Rafi Zabor’s Updoc, Friday 10/18 & Tuesday 10/22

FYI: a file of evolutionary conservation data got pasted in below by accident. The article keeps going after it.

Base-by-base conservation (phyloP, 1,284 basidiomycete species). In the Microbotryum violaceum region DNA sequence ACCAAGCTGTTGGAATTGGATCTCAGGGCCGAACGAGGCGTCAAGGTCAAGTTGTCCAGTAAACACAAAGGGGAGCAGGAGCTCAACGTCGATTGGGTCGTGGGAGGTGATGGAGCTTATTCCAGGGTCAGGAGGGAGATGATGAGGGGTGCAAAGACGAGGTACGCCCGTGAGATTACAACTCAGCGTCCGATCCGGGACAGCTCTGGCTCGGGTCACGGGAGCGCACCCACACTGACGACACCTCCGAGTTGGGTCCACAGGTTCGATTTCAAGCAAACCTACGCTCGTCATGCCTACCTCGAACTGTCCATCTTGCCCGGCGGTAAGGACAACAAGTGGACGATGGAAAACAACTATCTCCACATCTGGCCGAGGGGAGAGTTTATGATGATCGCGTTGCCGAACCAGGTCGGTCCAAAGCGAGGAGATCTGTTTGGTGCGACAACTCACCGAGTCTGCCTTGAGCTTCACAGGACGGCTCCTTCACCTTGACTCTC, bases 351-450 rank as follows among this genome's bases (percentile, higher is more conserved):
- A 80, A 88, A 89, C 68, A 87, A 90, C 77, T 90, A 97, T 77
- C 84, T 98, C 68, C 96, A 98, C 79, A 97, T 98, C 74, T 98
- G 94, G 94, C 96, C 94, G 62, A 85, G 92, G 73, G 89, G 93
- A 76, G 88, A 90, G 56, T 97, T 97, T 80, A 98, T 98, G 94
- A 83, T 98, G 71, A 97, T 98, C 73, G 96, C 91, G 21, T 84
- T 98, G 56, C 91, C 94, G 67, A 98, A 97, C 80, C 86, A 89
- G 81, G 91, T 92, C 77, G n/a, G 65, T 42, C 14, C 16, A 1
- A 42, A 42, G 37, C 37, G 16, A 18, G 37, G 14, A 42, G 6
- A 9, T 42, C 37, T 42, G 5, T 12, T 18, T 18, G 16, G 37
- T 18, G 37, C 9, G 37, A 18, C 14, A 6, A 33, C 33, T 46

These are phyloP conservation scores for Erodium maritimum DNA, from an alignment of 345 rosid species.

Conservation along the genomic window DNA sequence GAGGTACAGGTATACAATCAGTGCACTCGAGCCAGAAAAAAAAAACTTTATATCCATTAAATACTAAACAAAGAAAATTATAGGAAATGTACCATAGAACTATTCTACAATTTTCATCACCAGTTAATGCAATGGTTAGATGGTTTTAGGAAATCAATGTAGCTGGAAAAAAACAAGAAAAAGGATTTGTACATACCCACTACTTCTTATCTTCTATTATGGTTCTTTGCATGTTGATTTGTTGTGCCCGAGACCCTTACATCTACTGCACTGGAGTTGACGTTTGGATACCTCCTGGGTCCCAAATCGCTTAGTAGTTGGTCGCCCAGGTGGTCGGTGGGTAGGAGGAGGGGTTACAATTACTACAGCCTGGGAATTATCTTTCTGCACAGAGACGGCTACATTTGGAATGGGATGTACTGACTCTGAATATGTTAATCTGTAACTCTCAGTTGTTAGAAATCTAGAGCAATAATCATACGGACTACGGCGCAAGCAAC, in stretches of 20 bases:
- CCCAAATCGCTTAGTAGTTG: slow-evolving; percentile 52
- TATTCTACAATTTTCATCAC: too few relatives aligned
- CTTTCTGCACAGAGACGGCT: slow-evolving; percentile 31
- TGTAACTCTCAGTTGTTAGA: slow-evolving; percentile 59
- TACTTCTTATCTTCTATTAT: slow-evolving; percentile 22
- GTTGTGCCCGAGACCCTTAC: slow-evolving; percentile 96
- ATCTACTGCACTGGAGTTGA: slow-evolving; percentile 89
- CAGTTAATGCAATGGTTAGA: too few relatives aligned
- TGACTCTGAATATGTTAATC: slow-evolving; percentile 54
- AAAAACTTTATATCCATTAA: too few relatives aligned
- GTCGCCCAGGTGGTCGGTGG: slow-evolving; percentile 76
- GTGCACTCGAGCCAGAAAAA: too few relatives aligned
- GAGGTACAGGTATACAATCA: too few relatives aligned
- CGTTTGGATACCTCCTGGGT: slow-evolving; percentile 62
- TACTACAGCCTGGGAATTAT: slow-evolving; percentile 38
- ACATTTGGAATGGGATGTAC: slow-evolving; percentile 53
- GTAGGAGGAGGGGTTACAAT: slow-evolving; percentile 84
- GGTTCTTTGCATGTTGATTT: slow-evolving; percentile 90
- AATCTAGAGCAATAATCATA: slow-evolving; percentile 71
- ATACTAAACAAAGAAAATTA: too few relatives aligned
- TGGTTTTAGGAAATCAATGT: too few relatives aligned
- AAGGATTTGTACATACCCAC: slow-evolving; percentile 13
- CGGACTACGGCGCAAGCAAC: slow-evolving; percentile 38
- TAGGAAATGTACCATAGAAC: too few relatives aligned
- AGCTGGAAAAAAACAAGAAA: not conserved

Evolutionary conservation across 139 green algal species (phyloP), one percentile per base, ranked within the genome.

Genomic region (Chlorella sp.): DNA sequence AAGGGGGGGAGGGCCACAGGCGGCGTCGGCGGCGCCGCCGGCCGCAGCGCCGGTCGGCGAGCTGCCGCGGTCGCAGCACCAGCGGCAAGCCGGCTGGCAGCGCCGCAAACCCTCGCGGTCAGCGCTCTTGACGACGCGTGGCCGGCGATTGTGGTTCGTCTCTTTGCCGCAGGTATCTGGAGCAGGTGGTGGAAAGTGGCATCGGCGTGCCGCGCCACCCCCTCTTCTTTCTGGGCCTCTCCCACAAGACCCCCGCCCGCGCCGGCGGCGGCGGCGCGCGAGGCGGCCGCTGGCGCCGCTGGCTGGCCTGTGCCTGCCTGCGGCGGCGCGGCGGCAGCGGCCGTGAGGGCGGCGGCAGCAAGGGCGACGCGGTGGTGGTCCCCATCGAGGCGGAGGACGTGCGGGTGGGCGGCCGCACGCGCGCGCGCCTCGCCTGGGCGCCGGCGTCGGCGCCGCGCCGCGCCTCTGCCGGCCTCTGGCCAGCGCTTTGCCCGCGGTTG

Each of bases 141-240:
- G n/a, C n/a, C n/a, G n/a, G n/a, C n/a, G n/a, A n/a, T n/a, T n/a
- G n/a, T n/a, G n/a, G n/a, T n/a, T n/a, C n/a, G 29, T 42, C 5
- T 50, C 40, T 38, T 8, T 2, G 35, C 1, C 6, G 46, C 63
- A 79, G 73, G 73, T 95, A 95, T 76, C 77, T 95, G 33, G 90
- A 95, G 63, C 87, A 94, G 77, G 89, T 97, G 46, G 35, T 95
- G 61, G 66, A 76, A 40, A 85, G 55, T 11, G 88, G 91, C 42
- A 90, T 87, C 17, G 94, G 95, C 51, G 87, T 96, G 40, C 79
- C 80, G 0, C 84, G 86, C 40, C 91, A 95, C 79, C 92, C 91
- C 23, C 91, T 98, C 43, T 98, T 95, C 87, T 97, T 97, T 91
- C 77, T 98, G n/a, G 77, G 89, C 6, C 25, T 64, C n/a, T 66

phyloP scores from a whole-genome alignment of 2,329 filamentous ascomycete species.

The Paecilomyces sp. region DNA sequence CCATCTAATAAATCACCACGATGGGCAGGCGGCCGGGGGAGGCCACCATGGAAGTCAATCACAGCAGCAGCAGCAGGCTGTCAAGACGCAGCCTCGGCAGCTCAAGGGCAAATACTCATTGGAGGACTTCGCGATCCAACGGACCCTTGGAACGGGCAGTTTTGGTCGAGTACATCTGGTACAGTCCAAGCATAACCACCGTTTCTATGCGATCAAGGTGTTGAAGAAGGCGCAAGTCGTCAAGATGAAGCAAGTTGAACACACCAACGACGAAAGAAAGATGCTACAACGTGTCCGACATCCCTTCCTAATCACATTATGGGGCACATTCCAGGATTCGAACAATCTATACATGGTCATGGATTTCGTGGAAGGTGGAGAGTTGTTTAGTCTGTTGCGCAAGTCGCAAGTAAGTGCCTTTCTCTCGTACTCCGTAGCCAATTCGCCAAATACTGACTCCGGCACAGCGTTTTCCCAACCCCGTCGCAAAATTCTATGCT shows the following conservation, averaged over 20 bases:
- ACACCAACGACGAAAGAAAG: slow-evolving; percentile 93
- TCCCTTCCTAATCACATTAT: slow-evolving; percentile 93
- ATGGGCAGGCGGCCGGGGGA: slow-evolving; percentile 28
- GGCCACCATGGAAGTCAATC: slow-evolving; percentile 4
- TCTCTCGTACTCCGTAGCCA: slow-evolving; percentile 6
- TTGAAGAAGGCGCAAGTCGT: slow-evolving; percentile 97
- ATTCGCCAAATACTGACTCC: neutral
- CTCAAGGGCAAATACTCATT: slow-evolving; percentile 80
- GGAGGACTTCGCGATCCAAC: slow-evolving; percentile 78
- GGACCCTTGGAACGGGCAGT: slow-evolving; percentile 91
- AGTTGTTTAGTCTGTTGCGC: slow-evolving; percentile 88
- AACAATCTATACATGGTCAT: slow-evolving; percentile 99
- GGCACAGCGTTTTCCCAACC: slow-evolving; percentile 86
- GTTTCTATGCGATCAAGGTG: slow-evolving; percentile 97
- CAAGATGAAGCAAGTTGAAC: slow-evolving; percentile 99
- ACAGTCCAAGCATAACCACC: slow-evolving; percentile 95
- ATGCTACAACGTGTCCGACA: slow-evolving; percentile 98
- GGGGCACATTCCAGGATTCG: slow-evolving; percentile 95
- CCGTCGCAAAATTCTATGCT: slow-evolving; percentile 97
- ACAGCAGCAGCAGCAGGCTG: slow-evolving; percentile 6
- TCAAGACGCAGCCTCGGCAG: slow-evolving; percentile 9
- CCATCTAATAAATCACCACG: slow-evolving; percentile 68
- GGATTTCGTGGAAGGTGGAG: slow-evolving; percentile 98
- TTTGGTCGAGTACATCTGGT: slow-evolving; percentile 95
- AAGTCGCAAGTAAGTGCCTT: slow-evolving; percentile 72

Look at that, I zazzed up a John Zorn cover shot. This is gonna be one edgy, pushy, po-mo show. Twenty five minutes of Zorn’s Spillane and what else? Well, how about Brahms’ first Piano Concerto as played by that hound of all downtowns, Artur Rubinstein? Actually, first off I put the show together—Updoc, Friday at 8PM and noon next Tuesday, Carnegie Hall Lobby Time—with Clifford Curzon’s classic performance before deciding that Rubinstein, despite or because of his exaggerated rubato, was warmer and more Brahmsian; but mainly I marvelled at what kind of genius it might take to write music of such expressive might when still in your early twenties. We tend to think that Brahms was born middle-aged with a prenatal beard, but the young man in love with Robert Schumann’s wife, whose maelstrom of a opening theme probably depicts her husband’s suicidal dive into the Rhine, was one of the most tumultuous of all romantics. He was trying to write it as a symphony and didn’t feel up to it, though Beethoven’s ghost may have envied him that towering opener. After that the screams and splatters of Zorn’s Spillane are light entertainment, though Zorn’s torn alto blues over minor-key strings toward the end of the piece will surely zap your heart. Is there other stuff on the show? Sure, it takes two hours and includes the first Gulf War and Pee Wee Russell’s college concert. Sometimes it takes a pickled man to look like a pickle and play such sozzled clarinet. Bring a jar.Look at that, I zazzed up a John Zorn cover shot. This is gonna be one edgy, pushy, po-mo show. Twenty five minutes of Zorn’s Spillane and what else? Well, how about Brahms’ first Piano Concerto as played by that hound of all downtowns, Artur Rubinstein? Actually, first off I put the show together—Updoc, Friday at 8PM and noon next Tuesday, Carnegie Hall Lobby Time—with Clifford Curzon’s classic performance before deciding that Rubinstein, despite or because of his exaggerated rubato, was warmer and more Brahmsian; but mainly I marvelled at what kind of genius it might take to write music of such expressive might when still in your early twenties. We tend to think that Brahms was born middle-aged with a prenatal beard, but the young man in love with Robert Schumann’s wife, whose maelstrom of a opening theme probably depicts her husband’s suicidal dive into the Rhine, was one of the most tumultuous of all romantics. He was trying to write it as a symphony and didn’t feel up to it, though Beethoven’s ghost may have envied him that towering opener. After that the screams and splatters of Zorn’s Spillane are light entertainment, though Zorn’s torn alto blues over minor-key strings toward the end of the piece will surely zap your heart. Is there other stuff on the show? Sure, it takes two hours and includes the first Gulf War and Pee Wee Russell’s college concert. Sometimes it takes a pickled man to look like a pickle and play such sozzled clarinet. Bring a jar.

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